. . . on warming to the G-word
I’m a little bit Gabriel Byrne about The Gathering. I’m not one of the people Leo Varadkar likes to dismiss as “the cynics” or one of those “who likes to sneer” but I still find the whole thing a bit hokey. The Gathering postcards have been gathering dust on my sideboard, and they are destined for nowhere more exotic than the recycling bin. If I want people to visit I’ll ask them at a time of my choosing not because the Government decides to spend millions of euro we don’t have telling me to invite them. In conclusion, I’ll be ignoring The Gathering in the same way I generally ignore the forced jollity of New Year.
I was firm about this position until Catie and Jeanie walked into the bar. I was in New York and, having been up The Empire State building three times in my life, I left my sister and niece to all 102 floors and settled in the art-deco splendour of the Empire Room. Jeanie and Catie, a mother and daughter, had come up to Manhattan from their home in Yonkers for Christmas shopping. They were discussing cocktails when I ordered a Moscow Mule and Catie, overhearing, declared it to be Oprah’s favourite. We started chatting then. Anybody who is intimate with Oprah’s preferred tipple is grand in my book. “Where are you from?” said Jeanie. Ireland, I said. And, as so many conversations do, that’s how it began.
Jeanie had chosen the Empire Room for a post-shopping cocktail because she thought it had a connection with a man with Irish links called Steve Brodie. He may or may not have jumped off the Brooklyn Bridge for a dare in the late 19th century. Surviving the fabled jump gave him a sort of notoriety in the Bowery area of Manhattan, where he opened a bar and would tell the story of the jump to anyone who bought him a drink.
Jeanie had heard part of Brodie’s bar ended up decorating the Empire Room, but the bartender didn’t have a clue what she was talking about. It didn’t matter. We were chatting like old friends by now.
Both Jeanie’s parents were from Antrim, which is why Catie’s middle name is Antrim. They live in a part of Yonkers where they feel like foreigners because of their American accents. They said I should check out McClean Avenue and Rory Dolan’s bar, that I wouldn’t believe how Irish it all is. They talked fondly about the time they went for family reunions in Antrim and travelled to Donegal and Dublin. And that’s when I mentioned the G-word.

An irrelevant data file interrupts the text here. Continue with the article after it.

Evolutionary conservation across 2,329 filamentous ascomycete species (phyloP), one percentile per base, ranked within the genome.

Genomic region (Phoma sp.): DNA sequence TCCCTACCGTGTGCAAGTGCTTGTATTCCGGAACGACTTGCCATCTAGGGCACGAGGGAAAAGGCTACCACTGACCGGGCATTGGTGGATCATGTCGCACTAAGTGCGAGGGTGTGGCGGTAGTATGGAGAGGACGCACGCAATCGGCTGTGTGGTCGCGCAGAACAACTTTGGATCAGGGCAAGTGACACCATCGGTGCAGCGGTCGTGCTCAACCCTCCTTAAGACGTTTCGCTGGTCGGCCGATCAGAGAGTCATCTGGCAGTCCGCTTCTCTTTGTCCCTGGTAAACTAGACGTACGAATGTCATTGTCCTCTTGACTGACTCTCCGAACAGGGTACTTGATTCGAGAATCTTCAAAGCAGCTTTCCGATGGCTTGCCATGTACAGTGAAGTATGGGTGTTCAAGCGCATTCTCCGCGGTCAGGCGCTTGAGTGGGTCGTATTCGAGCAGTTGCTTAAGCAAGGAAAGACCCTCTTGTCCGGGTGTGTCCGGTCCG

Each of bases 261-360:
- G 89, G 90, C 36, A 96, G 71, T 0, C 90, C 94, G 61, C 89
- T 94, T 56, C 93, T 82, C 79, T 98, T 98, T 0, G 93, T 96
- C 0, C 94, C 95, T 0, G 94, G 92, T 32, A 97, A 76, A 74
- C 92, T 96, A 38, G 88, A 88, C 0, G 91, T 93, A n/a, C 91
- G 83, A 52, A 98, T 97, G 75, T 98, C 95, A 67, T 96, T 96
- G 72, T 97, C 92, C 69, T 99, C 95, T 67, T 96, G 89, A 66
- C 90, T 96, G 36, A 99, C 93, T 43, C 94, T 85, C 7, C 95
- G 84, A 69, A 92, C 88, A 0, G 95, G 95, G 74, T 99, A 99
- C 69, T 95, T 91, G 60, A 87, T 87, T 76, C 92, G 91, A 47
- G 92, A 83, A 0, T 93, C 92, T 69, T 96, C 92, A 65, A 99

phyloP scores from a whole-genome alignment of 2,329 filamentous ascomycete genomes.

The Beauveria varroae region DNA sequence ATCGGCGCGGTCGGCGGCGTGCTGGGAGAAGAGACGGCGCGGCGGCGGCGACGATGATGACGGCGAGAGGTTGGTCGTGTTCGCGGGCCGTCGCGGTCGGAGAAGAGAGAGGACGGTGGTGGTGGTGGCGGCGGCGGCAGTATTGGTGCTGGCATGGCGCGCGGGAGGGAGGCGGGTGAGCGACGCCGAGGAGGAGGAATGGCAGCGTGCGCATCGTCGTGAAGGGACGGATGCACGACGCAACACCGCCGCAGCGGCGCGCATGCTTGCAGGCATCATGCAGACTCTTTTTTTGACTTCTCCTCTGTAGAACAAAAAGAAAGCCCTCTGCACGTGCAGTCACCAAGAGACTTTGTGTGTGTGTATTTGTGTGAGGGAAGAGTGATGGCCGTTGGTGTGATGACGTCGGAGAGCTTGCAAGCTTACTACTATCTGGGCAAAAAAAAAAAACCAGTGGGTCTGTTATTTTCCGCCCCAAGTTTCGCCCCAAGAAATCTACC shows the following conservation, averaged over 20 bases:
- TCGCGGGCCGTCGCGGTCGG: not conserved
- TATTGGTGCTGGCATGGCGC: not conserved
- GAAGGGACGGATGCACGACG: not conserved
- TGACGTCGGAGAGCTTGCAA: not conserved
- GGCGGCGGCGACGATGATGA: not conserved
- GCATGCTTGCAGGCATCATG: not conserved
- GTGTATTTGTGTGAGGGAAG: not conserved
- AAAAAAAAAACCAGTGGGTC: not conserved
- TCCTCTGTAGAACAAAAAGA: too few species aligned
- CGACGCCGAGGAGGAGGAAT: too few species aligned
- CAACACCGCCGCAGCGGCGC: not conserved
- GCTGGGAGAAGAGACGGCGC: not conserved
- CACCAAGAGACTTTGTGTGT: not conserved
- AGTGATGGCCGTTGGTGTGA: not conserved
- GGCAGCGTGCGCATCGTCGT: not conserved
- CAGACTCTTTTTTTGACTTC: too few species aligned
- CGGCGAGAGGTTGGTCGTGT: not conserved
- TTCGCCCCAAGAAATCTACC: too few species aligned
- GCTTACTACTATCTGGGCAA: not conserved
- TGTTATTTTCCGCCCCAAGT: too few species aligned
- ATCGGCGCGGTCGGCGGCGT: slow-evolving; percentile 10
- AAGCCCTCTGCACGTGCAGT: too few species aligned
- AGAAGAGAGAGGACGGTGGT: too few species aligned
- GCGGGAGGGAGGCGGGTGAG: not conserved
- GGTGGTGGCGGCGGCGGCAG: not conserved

You’d think I worked for Bord Fáilte the way I started carrying on. Had they heard of The Gathering? They hadn’t? “Well, we are inviting everyone with Irish links to come for a holiday during 2013,” I said (I must somehow have been brainwashed by the posters I’ve been ignoring). “There’s loads on. School reunions and clan meetings and egg-and-spoon races and everything.” I left out Gabriel Byrne and any mention of a shakedown and pretty much made The Gathering sound like it would best the London Olympics.
Catie Antrim was intrigued. She had been considering a trip to Europe for her holidays but she was thinking in terms of Italy or France. Now I had her thinking. The last time she was in Dublin she went searching with her Irish boyfriend for the house where he spent his early childhood, in Clontarf, but he couldn’t find it.
“But that’s mad: I live near Clontarf!” I said, nearly spilling Oprah’s favourite drink in my newfound enthusiasm for The Gathering. Then my sister and niece came back from the 102nd floor, and we all marvelled about how Jeanie and Catie hadn’t heard of The Gathering before, and we told them they really should look into it, and we left the Empire Room feeling all ambassadorial and . . . proud?
I may still be a bit Gabriel Byrne about The Gathering, but my temporary lapse means I am now to be responsible for at least two people rearranging their holiday plans. They were going to taste la dolce vita and now, thanks to me, they might be heading to Clontarf instead. I know the ’Tarf has at least one quite decent Italian restaurant, but I still can’t help feeling guilty. It’s hardly Piazza Venezia.
Before they left I told Catie and Jeanie to be sure and get in touch if they end up Gathering here next year. Under the influence of Oprah’s favourite drink, I may also have told them to call to my place for a bowl of coddle and a sing-song. Yes, alright, you can stop sneering at the back.